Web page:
Riding on the shale revolution yet again, the United States topped the global energy production charts in 2017 by churning out more than 15 million barrels per day (MMBbl/d). Retaining its status as the world's No. 1 producer of petroleum and natural gas hydrocarbons for the sixth straight year, the United States has beaten Saudi Arabia and Russia.
As crude prices surged last year to above break-even levels, American drillers extracted record amounts of oil, especially from the less expensive shale plays even as Russia and Saudi Arabia withheld supplies to revive the commodity.
It must be mentioned that the United States became the world’s largest natural gas operator back in 2009 when it went past Russia, while it jumped to the top of the petroleum hydrocarbons leaderboard in 2013 ahead of Saudi Arabia. As far as overall production is concerned, the United States has been the world's top producer since 2012.
The Shale Revolution
With the advent of hydraulic fracturing (or fracking) – a method used to extract natural gas by blasting underground rock formations with a mixture of water, sand and chemicals – shale production is now booming in the United States. Coupled with sophisticated horizontal drilling equipment that can drill and extract oil/gas from shale formations, the new technology is being hailed as a breakthrough in U.S. energy supplies, playing a key role in boosting domestic reserves. As a result, once faced with a looming deficit, oil and natural gas are now available in abundance.
U.S. Production Rises in 2017 to Maintain No. 1 Position
According to the Energy Information Administration (EIA), which provides official energy statistics from the U.S., domestic liquids supply increased by 745,000 barrels a day last year as oil prices gained 21% to around $65-a-barrel.
In contrast, both Saudi Arabia and Russia saw their petroleum output decrease in 2017 as part of a broader alliance – forged in late 2016 – to limit production. The agreement, now renewed twice, keeps 1.8 million barrels a day (or 2% of global supply) off the market in an attempt to clear a supply glut.
Meanwhile, U.S. natural gas production turned around from previous year’s loss but rose by a meagre 1% in 2017. The tepid growth was mainly on account of lower prices prevailing in the early part of the year, relatively warmer winter weather (compared with 2016) and fall in power generation demand.
On the other hand, Russia and Saudi churned out significantly higher natural gas in 2017 – growing at 8% and 6% year over year, respectively.
Overall, U.S. production of petroleum liquids and natural gas reached an estimated 15.60 MMBbl/d in 2017.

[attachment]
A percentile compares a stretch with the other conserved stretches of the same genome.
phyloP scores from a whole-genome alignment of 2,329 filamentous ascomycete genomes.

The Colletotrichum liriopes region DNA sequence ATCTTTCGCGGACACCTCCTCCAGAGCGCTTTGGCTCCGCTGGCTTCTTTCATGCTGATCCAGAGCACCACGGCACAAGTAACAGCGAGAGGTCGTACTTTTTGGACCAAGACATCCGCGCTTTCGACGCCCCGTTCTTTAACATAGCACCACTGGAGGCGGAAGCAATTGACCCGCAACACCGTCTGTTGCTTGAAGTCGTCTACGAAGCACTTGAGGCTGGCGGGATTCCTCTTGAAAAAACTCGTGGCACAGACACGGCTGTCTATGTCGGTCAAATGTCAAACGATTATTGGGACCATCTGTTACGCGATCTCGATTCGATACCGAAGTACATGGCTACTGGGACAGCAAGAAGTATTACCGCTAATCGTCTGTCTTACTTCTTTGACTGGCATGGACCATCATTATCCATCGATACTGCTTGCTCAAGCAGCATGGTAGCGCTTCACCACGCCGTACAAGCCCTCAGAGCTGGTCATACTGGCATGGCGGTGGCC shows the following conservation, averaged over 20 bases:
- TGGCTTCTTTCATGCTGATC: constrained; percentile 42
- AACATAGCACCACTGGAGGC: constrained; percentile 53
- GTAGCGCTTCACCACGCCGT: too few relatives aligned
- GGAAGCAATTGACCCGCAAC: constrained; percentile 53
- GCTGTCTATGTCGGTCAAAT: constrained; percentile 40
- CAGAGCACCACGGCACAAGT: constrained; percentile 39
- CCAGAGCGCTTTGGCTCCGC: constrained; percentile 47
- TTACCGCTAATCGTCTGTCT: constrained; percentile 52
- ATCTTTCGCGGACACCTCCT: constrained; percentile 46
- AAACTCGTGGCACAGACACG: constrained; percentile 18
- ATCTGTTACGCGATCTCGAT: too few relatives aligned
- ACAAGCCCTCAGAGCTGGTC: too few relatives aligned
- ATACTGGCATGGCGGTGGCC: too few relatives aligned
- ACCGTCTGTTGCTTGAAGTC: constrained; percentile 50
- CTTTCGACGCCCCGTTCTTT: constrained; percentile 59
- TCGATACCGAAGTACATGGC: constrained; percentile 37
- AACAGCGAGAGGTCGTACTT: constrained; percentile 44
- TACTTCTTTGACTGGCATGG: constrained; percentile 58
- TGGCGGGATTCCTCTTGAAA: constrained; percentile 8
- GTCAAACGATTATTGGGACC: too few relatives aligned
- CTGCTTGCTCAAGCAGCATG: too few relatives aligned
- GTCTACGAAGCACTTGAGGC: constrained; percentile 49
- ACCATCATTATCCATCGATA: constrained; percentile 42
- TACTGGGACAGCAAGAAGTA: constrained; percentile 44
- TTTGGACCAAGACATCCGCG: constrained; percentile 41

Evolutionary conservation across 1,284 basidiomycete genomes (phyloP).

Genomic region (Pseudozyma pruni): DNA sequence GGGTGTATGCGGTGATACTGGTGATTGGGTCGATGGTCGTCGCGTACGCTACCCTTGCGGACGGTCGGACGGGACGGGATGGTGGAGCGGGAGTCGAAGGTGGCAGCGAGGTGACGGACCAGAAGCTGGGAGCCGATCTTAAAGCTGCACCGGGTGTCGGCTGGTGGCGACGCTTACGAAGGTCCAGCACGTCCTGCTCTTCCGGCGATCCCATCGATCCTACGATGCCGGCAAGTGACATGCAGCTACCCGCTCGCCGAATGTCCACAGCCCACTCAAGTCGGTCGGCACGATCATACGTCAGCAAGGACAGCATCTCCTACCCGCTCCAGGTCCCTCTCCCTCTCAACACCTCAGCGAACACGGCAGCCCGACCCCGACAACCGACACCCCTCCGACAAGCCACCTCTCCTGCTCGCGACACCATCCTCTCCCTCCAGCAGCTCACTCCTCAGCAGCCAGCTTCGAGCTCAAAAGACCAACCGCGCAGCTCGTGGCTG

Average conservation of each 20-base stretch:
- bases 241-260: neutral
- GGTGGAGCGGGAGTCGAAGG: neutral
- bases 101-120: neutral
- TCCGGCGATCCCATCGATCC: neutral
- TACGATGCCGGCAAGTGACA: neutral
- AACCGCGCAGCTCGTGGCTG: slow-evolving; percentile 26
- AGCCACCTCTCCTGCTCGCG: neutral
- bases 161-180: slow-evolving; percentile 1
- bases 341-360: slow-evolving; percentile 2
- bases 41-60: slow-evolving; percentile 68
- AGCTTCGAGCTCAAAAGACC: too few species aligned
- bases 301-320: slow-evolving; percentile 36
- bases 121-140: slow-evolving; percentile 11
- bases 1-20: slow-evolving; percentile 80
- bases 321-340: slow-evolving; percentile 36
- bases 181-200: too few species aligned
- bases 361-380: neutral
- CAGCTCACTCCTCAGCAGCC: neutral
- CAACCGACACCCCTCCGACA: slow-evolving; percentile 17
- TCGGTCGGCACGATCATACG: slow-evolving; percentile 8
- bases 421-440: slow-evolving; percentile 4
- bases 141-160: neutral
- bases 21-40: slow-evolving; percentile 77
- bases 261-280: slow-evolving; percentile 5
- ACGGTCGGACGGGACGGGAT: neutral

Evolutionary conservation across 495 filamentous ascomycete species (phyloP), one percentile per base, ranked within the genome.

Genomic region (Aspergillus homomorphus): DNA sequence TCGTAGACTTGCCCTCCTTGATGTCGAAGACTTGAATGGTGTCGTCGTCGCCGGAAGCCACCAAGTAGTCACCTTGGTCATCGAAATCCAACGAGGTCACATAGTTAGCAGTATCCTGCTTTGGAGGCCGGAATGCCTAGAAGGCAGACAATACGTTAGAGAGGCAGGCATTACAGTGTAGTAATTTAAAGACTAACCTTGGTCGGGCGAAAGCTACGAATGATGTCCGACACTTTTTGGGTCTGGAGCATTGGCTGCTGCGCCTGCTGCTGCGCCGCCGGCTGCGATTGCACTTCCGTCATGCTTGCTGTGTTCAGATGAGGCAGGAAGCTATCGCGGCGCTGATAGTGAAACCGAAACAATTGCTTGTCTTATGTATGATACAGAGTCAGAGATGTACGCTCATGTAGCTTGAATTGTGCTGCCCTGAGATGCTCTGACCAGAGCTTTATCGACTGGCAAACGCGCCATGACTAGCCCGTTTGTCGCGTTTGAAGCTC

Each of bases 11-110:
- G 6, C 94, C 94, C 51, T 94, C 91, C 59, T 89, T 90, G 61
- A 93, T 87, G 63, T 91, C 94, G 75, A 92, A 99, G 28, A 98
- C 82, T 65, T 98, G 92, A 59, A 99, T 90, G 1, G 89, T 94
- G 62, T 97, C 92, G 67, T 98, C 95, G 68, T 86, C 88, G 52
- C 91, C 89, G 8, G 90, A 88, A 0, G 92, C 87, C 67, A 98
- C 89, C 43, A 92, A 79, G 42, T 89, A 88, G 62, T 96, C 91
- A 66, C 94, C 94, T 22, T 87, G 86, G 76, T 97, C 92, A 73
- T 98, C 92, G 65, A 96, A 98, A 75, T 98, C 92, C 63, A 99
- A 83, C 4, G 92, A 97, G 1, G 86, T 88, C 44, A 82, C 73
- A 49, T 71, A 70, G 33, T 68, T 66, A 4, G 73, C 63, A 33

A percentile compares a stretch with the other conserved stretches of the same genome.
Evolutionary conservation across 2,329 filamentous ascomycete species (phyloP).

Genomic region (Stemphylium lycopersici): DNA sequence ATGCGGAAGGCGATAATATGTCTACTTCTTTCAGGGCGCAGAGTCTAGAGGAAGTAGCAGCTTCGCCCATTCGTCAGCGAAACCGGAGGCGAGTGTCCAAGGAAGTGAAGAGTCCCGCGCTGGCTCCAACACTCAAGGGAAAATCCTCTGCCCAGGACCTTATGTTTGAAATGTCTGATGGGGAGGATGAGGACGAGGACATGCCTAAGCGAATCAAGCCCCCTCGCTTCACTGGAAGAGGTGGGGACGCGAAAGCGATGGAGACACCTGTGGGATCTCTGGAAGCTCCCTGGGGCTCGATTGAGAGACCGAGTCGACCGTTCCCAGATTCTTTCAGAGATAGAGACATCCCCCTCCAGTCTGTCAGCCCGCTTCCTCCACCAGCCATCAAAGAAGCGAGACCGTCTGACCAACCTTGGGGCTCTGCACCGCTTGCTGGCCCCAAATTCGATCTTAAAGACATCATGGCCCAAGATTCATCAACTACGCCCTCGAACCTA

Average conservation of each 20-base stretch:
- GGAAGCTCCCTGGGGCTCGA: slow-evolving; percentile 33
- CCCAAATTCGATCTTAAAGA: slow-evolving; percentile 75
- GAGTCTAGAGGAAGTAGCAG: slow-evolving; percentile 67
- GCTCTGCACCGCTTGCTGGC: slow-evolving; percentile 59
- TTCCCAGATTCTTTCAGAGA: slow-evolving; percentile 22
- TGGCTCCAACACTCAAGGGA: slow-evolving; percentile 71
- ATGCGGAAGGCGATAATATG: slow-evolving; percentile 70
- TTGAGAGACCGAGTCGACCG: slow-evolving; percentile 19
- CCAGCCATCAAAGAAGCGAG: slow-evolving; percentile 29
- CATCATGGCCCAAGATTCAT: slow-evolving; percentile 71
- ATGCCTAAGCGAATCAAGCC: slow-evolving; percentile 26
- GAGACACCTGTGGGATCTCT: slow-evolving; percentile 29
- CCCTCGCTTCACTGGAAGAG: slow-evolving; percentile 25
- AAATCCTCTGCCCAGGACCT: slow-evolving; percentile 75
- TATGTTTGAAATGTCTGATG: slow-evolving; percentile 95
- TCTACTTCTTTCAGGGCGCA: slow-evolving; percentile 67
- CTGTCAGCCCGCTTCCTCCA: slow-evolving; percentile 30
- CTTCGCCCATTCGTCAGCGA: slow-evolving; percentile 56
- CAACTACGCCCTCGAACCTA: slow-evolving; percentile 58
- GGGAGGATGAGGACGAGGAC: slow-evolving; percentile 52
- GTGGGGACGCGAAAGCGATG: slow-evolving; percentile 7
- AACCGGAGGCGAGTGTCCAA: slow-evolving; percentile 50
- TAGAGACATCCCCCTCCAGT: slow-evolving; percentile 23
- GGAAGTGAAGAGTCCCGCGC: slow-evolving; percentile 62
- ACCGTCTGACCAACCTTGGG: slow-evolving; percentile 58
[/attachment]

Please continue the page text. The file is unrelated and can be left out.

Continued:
The EIA further added that U.S. petroleum production is forecast to average 17.58 MMBbl/d in 2018 and 19.14 MMBbl/d next year, continuing the positive trend from 2017.
Volume from U.S. oil fields (inclusive of shale) has risen 27% since mid-2016 to more than 10.7 million barrels per day – the most since the EIA started maintaining weekly data in 1983. In early February, oil production broke through the 10 million barrels a day threshold for the first time in nearly 50 years and has maintained the record levels thereafter. In fact, domestic volumes are now breathing down the neck of top producer Russia, which pumps around 11 million barrels per day.
The EIA also predicts natural gas production to set a new record in 2018, churning out 80.5 billion cubic feet on a daily basis.
Shale Industry Adjusts to the New Reality
Now at a financial equilibrium, the shale firms are putting more rigs and employees back to work. Throughout the downturn, producers (in North Dakota and particularly the Permian Basin in Texas) worked tirelessly to cut costs down to a bare minimum and look for innovative ways to churn out more oil from rock. And they managed to do just that by improving drilling techniques.
With these efforts, many upstream companies have repositioned themselves to adapt to the new $50-$60 oil reality and even thrive at those prices. In other words, while OPEC's moves to trim output and rebalance the demand-supply situation has stabilized the market to a large extent, in the process it has incentivized shale drillers to churn out more.
Want to Own a Shale Stock Now?
While there are several leading players like Matador Resources Company (MTDR - Free Report) , Continental Resources, Inc. (CLR - Free Report) , Pioneer Natural Resources Company (PXD - Free Report) , Whiting Petroleum Corporation (WLL - Free Report) , Concho Resources Inc. (CXO - Free Report) and EOG Resources, Inc. (EOG - Free Report) , most retain a Zacks Rank #3 (Hold).
If you are looking for a near-term shale energy play, Wildhorse Resource Development Corporation (WRD - Free Report) may be an excellent selection. This company has a Zacks Rank #1 (Strong Buy). You can see the complete list of today’s Zacks #1 Rank (Strong Buy) stocks here.
Wildhorse is a company focused on the acquisition, development, exploration and operation of unconventional, onshore oil and gas properties in the northeastern end of the Eagle Ford Play in South Texas. In the last 60 days, six earnings estimates moved north, while none moved south for the current year. The Zacks Consensus Estimate for earnings has risen 25% in the same period.
Will You Make a Fortune on the Shift to Electric Cars?
Here's another stock idea to consider. Much like petroleum 150 years ago, lithium power may soon shake the world, creating millionaires and reshaping geo-politics. Soon electric vehicles (EVs) may be cheaper than gas guzzlers. Some are already reaching 265 miles on a single charge.
With battery prices plummeting and charging stations set to multiply, one company stands out as the #1 stock to buy according to Zacks research.
It's not the one you think.
See This Ticker Free >>